Rigsbee, W., L. M. Simpson, and J. D. Oliver. 1997. Detection of the viable but nonculturable state in Escherichia coli O157:H7. J. Food Safety 16:255–262.CrossRefGoogle Scholar
  66. 64.
    Rodriguez, G. G., D. Phipps, K. Ishiguro, and H. F. Ridgway. 1992. Use of a fluorescent redox probe for direct visualization of actively respiring bacteria. Appl. Environ. Microbiol. 58:1801–1808.PubMedGoogle Scholar
  67. 65.
    Rollins, D. M., and R. R. Colwell. 1986. Viable but nonculturable stage of Campylobacter jejuni and its role in survival in the natural aquatic environment. Appl. Environ. Microbiol. 52:531–538.PubMedGoogle Scholar
  68. 66.
    Roszak, D. B., and R. R. Colwell. 1987. Survival strategies of bacteria in the natural environment. Microbiol. Rev. 51:365–379.PubMedGoogle Scholar
  69. 67.
    Roszak, D. B., and R. R. Colwell. 1987. Metabolic activity of bacterial cells enumerated by direct viable count. Appl. Environ. Microbiol. 53:2889–2983.PubMedGoogle Scholar
  70. 68.
    Roszak, D. B., D. J. Grimes, and R. R. Colwell. 1984. Viable but nonrecoverable stage of Salmonella enterindis in aquatic systems. Can. J. Microbiol. 30:334–338.PubMedCrossRefGoogle Scholar
  71. 69.
    Roth, W. G., M. P. Leckie, and D. N. Dietzler. 1988. Restoration of colony-forming activity in osmotically stressed Escherichia coli by betaine. Appl. Environ. Microbiol. 54:3142–3146.PubMedGoogle Scholar
  72. 70.
    Ryan, K. J. 1990. Enterobacteriaceae, p. 357–383. In J. C. Sherris (ed.), Medical Microbiology: an Introduction to Infectious Diseases, 2nd ed. Appleton & Lange, Publishers, Norwalk, Conn.Google Scholar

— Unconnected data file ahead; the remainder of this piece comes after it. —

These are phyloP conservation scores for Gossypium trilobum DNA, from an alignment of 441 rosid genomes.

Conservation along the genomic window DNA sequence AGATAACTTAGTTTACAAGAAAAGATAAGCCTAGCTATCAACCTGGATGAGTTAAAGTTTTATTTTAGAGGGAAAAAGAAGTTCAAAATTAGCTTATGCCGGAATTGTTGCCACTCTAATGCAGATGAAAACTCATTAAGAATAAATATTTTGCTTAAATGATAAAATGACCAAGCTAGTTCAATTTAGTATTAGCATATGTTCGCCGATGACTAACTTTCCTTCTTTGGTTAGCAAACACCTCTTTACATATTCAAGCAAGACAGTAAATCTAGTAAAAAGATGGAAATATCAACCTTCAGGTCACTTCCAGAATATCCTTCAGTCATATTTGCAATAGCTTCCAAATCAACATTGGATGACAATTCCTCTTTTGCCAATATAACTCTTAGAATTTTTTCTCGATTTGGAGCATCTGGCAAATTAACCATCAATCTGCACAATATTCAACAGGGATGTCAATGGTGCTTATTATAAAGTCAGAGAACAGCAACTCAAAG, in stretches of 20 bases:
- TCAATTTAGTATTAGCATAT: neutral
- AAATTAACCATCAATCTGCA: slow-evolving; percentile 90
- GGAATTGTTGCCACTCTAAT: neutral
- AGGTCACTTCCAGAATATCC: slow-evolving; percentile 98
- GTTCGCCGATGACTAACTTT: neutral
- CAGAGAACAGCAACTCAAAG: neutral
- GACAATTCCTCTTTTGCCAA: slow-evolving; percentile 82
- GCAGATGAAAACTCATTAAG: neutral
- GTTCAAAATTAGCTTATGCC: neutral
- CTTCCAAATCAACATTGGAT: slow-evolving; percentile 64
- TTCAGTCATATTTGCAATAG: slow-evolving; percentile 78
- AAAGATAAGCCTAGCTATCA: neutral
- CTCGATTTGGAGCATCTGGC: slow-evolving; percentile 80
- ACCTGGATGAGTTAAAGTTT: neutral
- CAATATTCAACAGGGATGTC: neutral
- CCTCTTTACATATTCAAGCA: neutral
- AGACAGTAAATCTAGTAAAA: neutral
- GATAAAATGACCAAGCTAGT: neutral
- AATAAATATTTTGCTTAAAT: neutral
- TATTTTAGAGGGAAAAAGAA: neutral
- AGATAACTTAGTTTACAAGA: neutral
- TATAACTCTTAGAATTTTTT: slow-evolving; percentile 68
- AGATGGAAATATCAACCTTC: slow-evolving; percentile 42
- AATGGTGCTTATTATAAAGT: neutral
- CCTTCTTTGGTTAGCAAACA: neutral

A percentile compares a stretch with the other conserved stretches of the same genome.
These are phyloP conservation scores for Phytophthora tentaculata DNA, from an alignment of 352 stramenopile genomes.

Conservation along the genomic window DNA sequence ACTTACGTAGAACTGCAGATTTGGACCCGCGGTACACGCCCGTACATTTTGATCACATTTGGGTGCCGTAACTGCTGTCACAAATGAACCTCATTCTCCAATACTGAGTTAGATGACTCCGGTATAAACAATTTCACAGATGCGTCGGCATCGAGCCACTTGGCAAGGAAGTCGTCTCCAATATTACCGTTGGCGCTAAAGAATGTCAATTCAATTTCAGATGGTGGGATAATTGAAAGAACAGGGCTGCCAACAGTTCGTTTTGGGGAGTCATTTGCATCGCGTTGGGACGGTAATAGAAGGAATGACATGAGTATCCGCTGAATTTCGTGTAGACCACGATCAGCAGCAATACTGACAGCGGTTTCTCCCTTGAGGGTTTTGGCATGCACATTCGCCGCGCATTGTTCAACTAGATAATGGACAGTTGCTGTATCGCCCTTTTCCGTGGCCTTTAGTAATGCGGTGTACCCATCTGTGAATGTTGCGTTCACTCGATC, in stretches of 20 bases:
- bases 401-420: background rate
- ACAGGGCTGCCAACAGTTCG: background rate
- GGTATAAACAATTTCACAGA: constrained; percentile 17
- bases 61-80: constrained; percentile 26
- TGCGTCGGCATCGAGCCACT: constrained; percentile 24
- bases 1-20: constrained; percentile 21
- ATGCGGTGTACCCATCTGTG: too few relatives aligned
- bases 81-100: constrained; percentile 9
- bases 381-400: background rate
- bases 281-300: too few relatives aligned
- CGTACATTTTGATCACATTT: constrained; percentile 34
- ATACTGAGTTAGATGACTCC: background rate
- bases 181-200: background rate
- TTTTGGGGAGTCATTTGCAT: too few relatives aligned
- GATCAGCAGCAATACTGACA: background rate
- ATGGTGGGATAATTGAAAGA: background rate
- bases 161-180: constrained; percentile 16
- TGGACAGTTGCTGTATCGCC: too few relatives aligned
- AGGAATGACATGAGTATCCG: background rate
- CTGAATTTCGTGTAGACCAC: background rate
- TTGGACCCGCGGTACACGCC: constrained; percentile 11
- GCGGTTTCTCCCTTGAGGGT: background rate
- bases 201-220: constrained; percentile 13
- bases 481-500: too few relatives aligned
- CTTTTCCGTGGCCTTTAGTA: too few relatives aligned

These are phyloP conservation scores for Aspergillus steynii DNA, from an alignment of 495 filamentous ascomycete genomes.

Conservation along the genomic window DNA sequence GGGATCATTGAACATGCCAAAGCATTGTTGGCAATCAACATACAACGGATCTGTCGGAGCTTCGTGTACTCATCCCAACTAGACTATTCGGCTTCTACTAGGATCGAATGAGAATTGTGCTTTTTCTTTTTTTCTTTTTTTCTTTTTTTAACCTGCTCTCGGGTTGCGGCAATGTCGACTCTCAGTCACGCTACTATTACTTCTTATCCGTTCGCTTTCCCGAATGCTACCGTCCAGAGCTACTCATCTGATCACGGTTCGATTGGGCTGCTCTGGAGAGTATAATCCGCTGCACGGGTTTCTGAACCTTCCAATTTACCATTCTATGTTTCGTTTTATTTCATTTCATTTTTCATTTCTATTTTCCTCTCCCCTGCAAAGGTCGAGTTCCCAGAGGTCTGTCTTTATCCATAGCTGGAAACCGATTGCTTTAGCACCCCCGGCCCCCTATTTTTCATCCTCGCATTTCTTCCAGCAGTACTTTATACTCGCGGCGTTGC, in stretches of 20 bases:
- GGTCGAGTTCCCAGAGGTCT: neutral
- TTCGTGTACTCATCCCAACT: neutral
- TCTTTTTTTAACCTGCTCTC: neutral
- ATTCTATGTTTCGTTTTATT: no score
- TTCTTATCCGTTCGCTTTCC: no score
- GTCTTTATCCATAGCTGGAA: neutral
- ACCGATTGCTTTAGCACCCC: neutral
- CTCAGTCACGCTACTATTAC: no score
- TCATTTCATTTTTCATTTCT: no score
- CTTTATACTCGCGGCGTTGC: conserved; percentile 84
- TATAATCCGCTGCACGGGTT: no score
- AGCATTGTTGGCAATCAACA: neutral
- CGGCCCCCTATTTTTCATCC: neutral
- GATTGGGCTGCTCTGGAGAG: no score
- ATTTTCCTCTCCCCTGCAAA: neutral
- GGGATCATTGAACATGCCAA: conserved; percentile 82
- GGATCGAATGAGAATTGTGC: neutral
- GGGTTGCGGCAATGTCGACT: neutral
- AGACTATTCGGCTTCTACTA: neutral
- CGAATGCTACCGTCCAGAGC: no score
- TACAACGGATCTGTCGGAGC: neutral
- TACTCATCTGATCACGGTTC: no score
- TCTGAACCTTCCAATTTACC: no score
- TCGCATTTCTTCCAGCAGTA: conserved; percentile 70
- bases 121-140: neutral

73. 71.
    Shahamat, M., U. Mai, C. Paszko-Kolva, M. Kessel, and R. R. Colwell. 1993. Use of autoradiography to assess viability of Helicobacter pylori in water. Appl. Environ. Microbiol. 59:1231–1235.PubMedGoogle Scholar
  74. 72.
    Skirrow, M. B. 1989. Campylobacter perspectives. PHLS Microbiol. Digest 6:113–117.Google Scholar
  75. 73.
    Smith, P. R., E. Farrell, and K. Dunican. 1974. Survival of R+ Escherichia coli in sea water. Appl. Microbiol. 27:983–984.PubMedGoogle Scholar
  76. 74.
    Steinert, M., L. Emody, R. Amann, and Jorg Hacker. 1997. Resuscitation of viable but nonculturable Legionella pneumophila Philadelphia JR32 by Acanthamoeba castellanii. Appl. Environ. Microbiol. 63:2047–2053.PubMedGoogle Scholar
  77. 75.
    Taylor, D. N., and M. J. Blaser. 1991. The epidemiology of Helicobacter pylori infection. Epidemiol. Rev. 13:42–59.PubMedGoogle Scholar
  78. 76.
    Tholozan, J. L., J. M. Cappelier, J. P. Tissier, G. Delattre, and M. Federighi. 1999. Physiological characterization of viable-but-nonculturable Campylobacter jejuni cells. Appl. Environ. Microbiol. 65:1110–1116.PubMedGoogle Scholar